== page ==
Aurora Theatre’s “Les Miserables” and Horizon Theatre’s “Time Stands Still” were the expected big winners last night at the ninth annual Suzi Bass Awards ceremony at the Porter Sanford III Performing Arts Center.
Recognizing excellence in local theater, the Suzis handed out trophies in more than two-dozen categories, as well as a few special others. Just as in 2012, when “Clyde ‘n Bonnie: A Folktale” nearly swept the musical category, Aurora Theatre took home a number of awards — seven in all. “Les Miserables” won five awards, including Best Musical, Best Director of a Musical for Justin Anderson and Best Featured Actress in a Musical for Leslie Bellair, who tied in that category with Adrienne Reynolds for True Colors Theatre Company’s “Shakin’ the Rafters.”
The company also nabbed the Theatre for Youth Production for “Unnecessary Monsters” (written by actress/playwright Megan Hayes) and the Audience Award.
Anderson, who was also nominated for Best Director in a Play for “Angry Fags,” gave a shout out to those who had helped him early in his career. “I am so grateful for this community for opening their arms and allowing me to have a place at the artistic table over the last few years,” he said. “I want to thank those of you who were gracious enough to indulge or endure a series of emails from me inquiring about opportunities, for those kind enough to take me to coffee and talk shop, for those kind enough to continue to support me and encourage me to continue to pound the pavement and those who took a chance on me. From the bottom of this grad school dropout’s heart, thank you.”
Ann-Carol Pence, associate producer at Aurora, picked up her second consecutive award for music direction for “Les Miserables.”
“You cannot create great theater without chemistry; we as artists recognize it cannot be manufactured or faked, and we were fortunate to have the chemistry of (“Les Mis” stars) Bryant Smith and Kevin Harry,” she said.
“Time Stands Still,” Horizon Theatre’s drama about a photojournalist returning from Iraq after being injured by a bomb, took home the award for Best Play, while its lead actress, Carolyn Cook, collected her first Best Actress in a Play award in a competitive field. Twice a winner for her ensemble work, this is Cook’s first individual award after three previous nominations.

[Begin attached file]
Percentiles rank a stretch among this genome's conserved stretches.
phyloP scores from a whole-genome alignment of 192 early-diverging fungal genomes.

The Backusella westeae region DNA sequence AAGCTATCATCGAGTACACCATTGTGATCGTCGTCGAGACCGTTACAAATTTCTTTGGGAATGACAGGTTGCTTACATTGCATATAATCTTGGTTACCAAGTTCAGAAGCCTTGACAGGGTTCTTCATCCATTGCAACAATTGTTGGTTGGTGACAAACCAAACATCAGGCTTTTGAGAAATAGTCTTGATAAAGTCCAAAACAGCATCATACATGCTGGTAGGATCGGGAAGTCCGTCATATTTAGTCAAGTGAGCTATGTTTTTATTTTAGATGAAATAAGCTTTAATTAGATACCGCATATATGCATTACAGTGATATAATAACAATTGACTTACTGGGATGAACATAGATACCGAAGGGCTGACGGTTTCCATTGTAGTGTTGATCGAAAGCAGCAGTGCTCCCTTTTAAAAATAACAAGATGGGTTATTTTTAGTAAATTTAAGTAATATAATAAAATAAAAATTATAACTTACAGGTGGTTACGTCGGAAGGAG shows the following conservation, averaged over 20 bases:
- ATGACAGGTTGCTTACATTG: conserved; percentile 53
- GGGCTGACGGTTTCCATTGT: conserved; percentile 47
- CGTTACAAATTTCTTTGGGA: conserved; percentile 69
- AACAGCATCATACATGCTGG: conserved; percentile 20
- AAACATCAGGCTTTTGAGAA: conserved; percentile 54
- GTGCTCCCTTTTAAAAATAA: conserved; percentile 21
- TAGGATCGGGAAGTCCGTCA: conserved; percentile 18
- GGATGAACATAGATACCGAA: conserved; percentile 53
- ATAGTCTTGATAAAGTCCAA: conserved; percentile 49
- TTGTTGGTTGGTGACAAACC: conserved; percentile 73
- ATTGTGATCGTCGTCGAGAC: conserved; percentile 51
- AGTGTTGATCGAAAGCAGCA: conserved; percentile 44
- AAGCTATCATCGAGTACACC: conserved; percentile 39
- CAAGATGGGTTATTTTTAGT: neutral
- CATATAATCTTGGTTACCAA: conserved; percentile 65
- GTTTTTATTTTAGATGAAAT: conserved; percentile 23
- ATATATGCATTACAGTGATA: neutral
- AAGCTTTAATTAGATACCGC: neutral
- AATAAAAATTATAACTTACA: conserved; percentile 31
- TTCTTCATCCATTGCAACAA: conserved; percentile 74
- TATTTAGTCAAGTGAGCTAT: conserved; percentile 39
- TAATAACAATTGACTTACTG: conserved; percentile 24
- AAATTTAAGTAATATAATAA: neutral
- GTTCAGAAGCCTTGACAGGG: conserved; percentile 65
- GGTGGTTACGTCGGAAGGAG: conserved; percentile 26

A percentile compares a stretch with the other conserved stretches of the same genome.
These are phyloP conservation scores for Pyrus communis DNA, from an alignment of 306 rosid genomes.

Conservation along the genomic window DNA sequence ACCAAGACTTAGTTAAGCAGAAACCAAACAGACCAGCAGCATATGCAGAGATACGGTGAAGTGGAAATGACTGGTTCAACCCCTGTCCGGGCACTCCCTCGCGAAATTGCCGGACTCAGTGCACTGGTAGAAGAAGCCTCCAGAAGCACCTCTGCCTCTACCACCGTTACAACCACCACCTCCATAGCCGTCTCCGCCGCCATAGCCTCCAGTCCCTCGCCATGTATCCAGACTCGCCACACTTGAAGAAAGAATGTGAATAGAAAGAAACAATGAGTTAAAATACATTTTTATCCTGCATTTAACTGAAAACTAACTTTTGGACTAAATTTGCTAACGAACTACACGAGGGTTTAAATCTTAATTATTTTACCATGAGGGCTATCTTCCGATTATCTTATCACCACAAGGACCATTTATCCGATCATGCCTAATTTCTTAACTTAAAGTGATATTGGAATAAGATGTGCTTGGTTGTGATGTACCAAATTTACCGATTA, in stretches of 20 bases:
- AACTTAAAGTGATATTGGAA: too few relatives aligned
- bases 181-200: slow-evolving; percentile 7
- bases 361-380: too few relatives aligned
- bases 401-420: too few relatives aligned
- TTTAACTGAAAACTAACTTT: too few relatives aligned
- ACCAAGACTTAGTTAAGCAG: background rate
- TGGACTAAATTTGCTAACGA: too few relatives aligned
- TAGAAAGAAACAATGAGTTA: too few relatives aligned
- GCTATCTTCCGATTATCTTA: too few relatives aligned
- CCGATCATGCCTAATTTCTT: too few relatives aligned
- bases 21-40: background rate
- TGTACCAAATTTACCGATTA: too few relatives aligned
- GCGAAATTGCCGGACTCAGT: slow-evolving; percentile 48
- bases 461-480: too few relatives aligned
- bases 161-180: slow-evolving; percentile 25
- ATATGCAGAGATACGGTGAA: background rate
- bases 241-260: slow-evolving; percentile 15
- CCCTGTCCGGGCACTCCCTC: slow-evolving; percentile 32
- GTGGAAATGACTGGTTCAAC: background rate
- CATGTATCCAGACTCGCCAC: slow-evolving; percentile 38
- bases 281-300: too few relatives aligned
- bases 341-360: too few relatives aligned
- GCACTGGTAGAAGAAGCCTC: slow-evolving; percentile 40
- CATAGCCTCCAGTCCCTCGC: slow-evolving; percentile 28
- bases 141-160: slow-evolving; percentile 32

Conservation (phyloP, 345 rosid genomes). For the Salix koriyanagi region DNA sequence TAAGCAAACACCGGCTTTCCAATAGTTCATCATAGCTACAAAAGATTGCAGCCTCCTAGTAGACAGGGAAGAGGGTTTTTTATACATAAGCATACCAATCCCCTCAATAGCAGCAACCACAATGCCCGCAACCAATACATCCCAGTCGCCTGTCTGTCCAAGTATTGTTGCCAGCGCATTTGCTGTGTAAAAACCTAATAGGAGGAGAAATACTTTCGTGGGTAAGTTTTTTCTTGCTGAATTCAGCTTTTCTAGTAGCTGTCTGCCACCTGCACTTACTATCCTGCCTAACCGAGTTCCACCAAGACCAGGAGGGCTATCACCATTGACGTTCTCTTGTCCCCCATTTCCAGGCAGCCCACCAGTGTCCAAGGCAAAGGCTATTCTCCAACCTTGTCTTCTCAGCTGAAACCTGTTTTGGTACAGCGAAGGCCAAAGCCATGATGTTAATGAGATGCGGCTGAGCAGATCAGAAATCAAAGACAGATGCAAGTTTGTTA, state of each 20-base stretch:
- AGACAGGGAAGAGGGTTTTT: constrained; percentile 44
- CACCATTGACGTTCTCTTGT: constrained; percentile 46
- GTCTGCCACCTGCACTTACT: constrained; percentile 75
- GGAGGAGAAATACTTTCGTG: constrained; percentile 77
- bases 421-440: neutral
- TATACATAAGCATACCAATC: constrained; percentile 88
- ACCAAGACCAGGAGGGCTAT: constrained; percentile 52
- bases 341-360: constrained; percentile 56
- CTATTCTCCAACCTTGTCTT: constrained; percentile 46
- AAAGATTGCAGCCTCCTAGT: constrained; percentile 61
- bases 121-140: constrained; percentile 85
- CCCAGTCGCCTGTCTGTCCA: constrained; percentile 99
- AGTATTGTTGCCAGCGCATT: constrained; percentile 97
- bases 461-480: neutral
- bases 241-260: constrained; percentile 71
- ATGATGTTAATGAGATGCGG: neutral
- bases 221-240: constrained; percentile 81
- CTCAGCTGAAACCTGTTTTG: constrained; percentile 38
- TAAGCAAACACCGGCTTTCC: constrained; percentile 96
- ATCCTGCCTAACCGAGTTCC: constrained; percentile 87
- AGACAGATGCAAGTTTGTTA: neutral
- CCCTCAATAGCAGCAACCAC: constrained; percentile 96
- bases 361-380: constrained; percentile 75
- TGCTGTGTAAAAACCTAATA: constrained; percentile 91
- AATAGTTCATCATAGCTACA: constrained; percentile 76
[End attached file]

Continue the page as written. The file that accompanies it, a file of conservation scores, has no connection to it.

“I am very honored to be in that group of people,” Cook said of her fellow nominees. “I was just watching those pictures go by and remembering those shows and realizing what an amazing honor it is to work in theater in this town. The first person I am going to thank is (Horizon Theatre Artistic Director) Lisa Adler. What Lisa does at Horizon is so amazing to me, the variety of plays that she does. She brings out every year or so something like ‘Time Stands Still or ‘Homebody/Kabul’ or ‘The Syringa Tree’ that speaks to something so deep in a lot of people. It means a tremendous amount to me to be able to do plays like this.
“Theater of the kind that we do doesn’t just happen, it happens because of administrators who don’t give up. And it happens because we get in touch with lawmakers and tell them this is a vital part of a culture. Thanks to anyone who does any of that.”
Allen Edwards of Serenbe Playhouse’s “ A Walk in the Woods” was cited as Best Actor in a Play, while Actor’s Express’ “Kiss of the Spider Woman” picked up a pair of trophies for Lead Actor in a Musical (Craig Waldrip) and Featured Actor in a Musical (Bryant Smith). Smith won the same award last year for Aurora’s “Clyde ‘n Bonnie: A Folktale.”
New York performer Catherine Porter won Best Actress in a Musical for her role in the Alliance Theatre’s “Next to Normal.” The award for Best Director of a Play went to Patdro Harris for Theatrical Outfit’s “Fly,” and the show’s performers won a collective Best Ensemble in a Play.
Other winners included J.C. Long, Featured Actor in a Play for the New American Shakespeare Tavern’s “The Tempest,” and Bernardine Mitchell, Featured Actress in a Play for Horizon’s “Every Tongue Confess.”
Perhaps the biggest surprise of the evening was the award for Best Ensemble of a Musical, which went to the cast of “The Ghastly Dreadfuls: The Last Ghast” at The Center for Puppetry Arts.
The Gene-Gabriel Moore Playwrighting Award was given to Topher Payne and his “Angry Fags,” the 7 Stages drama about a pair of gay men who turn vindictive after their friend is attacked. “This play, when I was in the process of writing it, I didn’t know if it would ever see production, but thanks to the bravery of Heidi Howard and the team of 7 Stages they were willing to take on this adventure,” Payne said.
Best World Premiere went to Actor’s Express’ “Wolves,” former Atlantan Steve Yockey’s spooky tale of paranoia and bloodshed.
“Hair,” the Serenbe Playhouse musical that many thought would be a major contender, won the only award it was nominated for, for Best Sound Design for Bobby Johnston.
A special Lifetime Achievement Award was given to Del Hamilton and Faye Allen, who founded 7 Stages and officially stepped down earlier this year. Betty Mitchell was named as Volunteer of the Year.
The awards are named after Bass, a beloved character actress who worked in Atlanta for several decades. A full list of winners will be available on the Suzi Bass Awards website.